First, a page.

In the foreach-loop in line 3, we store for every vertex in the hitting set , the -hop-restricted shortest path . If the first edge on the path represents a subpath from a higher level, we add a pointer to the subpath. Then, we update by setting the weight of the edge from to to the weight of . Observe that after the foreach-loop finished, all paths , for any , can be mapped to a path in of same weight and of length at most and observe that this graph is graph .

Finally, we store the paths by a pointer to . Observe that each path might then be unpacked to an -improving shortest path in by replacing the first edge on a path by the corresponding subpath on a higher level.

Lemma 4.3.

The procedure computes a collection of -hop-improving shortest paths from source where each path is of length at most and provides a sized data structure such that:

  1. Each path can be extracted from the data structure in time , and

  2. , we can identify all paths that contain in time .

The procedure takes time .


We argued above that every hop -restricted shortest path in can be mapped to a -restricted shortest path in . Thus, computing the -restricted shortest path using Bellman-Ford on returns -hop-improving shortest paths. By a simple inductive argument, it follows that every shortest path for any is -hop-improving in regard to .

To see that every path is of length observe that on level , we add at most new edges to the path since the only subpaths that we replace by shortcuts are to paths. Thus the final path corresponds to a path of length .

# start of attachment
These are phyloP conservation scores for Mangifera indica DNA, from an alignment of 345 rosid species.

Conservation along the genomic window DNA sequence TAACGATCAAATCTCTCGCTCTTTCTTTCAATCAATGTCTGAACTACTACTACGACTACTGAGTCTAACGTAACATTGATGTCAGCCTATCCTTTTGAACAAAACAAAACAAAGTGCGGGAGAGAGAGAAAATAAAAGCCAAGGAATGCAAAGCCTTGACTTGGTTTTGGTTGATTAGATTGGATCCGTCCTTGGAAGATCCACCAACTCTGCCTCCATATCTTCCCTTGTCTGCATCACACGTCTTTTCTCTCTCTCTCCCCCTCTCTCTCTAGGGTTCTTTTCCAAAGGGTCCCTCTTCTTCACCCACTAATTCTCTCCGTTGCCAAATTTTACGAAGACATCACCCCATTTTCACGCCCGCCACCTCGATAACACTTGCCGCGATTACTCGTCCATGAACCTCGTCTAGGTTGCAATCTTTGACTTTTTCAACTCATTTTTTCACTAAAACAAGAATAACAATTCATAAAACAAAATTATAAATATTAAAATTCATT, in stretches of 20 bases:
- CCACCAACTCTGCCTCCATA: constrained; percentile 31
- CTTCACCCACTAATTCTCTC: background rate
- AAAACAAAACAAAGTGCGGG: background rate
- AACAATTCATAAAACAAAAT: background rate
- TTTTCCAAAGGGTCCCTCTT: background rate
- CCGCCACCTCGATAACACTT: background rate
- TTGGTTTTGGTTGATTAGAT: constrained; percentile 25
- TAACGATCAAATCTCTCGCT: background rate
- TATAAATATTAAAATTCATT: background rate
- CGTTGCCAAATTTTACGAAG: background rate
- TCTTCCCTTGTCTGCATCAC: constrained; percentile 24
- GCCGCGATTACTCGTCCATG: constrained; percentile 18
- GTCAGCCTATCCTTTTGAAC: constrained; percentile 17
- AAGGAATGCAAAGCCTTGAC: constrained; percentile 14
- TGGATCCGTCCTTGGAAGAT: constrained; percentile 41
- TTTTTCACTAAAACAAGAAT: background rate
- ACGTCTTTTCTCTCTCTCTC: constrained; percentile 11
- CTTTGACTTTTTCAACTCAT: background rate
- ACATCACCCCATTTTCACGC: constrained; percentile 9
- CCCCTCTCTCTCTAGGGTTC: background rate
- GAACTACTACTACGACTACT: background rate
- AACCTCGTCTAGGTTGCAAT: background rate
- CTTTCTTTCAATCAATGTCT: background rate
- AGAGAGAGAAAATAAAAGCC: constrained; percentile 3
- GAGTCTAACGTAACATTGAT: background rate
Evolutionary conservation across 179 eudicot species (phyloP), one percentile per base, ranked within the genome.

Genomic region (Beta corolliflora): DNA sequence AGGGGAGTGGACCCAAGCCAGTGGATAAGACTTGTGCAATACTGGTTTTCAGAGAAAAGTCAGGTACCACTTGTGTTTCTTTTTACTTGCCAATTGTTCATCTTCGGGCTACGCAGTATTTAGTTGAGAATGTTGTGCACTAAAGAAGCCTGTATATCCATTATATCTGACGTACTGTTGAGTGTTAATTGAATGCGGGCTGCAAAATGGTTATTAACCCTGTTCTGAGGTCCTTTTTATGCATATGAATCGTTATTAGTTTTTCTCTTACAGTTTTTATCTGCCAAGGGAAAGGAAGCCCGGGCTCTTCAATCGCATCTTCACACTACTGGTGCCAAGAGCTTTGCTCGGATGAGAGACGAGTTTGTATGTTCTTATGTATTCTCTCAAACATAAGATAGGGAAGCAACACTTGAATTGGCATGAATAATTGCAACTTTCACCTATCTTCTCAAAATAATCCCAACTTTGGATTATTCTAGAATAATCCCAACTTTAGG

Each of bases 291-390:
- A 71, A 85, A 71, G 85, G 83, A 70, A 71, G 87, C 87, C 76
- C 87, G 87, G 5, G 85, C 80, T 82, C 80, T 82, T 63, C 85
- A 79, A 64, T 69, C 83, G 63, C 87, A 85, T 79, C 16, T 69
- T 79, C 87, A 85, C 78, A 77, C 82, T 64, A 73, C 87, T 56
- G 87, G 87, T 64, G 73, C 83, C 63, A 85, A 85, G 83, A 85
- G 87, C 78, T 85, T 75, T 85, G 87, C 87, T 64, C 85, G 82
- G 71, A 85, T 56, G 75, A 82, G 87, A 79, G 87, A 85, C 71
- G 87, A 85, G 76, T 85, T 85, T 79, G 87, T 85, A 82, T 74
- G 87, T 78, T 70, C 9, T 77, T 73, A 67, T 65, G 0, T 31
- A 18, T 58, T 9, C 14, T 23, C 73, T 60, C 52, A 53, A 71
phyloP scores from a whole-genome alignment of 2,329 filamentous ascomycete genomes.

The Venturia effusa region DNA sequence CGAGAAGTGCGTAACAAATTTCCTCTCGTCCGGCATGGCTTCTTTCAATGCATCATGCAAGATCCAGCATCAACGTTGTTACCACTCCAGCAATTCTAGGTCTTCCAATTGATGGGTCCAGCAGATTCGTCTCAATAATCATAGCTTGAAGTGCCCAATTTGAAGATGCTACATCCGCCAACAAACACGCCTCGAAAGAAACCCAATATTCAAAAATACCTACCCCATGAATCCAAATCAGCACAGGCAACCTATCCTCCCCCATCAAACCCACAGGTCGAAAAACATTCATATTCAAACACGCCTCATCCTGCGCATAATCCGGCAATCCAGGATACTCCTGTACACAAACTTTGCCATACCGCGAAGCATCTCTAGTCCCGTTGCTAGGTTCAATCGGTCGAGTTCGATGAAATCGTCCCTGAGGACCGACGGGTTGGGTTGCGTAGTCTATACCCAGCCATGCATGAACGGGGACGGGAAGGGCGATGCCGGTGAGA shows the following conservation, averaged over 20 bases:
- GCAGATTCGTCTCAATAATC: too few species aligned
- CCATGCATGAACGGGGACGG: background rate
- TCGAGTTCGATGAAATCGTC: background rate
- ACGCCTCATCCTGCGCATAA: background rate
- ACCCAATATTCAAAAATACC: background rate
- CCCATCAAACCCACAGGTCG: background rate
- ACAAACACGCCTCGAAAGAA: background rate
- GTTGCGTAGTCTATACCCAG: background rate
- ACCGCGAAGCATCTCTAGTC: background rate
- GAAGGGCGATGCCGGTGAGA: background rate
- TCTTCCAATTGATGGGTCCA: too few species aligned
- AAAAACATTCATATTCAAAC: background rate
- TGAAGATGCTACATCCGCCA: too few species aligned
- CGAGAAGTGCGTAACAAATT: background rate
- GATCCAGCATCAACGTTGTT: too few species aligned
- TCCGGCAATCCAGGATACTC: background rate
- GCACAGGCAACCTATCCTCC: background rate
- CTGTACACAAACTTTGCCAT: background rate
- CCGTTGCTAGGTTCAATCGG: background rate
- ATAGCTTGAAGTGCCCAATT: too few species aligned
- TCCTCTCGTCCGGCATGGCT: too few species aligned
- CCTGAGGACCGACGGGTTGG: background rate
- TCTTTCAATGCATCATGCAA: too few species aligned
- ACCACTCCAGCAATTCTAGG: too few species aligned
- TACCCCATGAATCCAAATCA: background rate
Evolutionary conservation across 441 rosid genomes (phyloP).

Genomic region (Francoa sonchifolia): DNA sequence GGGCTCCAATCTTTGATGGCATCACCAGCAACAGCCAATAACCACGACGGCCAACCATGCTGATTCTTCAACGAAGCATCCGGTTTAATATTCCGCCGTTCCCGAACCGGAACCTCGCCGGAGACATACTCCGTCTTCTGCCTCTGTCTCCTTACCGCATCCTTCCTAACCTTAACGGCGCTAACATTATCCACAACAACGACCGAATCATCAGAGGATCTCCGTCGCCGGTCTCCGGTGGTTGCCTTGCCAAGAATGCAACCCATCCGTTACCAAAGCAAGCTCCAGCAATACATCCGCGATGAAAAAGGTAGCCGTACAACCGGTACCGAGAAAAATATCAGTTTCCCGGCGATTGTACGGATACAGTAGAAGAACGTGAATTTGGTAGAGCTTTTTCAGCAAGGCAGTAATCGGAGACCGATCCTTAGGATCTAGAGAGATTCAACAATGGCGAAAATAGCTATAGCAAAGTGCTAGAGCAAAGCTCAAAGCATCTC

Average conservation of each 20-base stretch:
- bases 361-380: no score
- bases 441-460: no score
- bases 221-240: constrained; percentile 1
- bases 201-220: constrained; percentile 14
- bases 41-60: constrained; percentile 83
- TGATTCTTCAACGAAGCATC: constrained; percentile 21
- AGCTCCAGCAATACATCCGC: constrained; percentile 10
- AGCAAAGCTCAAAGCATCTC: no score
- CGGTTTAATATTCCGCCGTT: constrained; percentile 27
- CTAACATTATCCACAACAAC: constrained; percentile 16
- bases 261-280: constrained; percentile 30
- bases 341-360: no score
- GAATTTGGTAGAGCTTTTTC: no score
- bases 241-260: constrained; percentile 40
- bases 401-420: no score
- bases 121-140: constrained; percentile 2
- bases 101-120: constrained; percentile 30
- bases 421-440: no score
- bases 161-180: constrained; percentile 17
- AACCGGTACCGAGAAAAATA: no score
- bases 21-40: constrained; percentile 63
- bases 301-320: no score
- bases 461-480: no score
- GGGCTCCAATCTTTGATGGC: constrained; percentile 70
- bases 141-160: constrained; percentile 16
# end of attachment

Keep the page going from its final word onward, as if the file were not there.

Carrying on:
To see that the data structure requires only space, observe that at iteration , each path computed on consists of at most edges that need to be stored explicitly and a pointer to a higher level subpath corresponding to the first edge of . Since , and we only store paths to each , we therefore only require space

We can further implement the pointers for the subpath corresponding the first edge on a path to point to the next higher level where the subpath is non-trivial (i.e. not itself an edge). Thus following a pointer we can ensure to add at least one additional edge to the path, and therefore we can extract the path in time . Making pointers of the structure bidirectional, we can also find all paths containing a vertex in linear time. The overall running time is dominated by running Bellman-Ford, which takes time. ∎

The lemma gives a straight-forward way to verify that Lemma 3.3 and 3.4 hold even by using the relaxed Bellman-Ford procedure. The corollary below follows.

Corollary 4.4.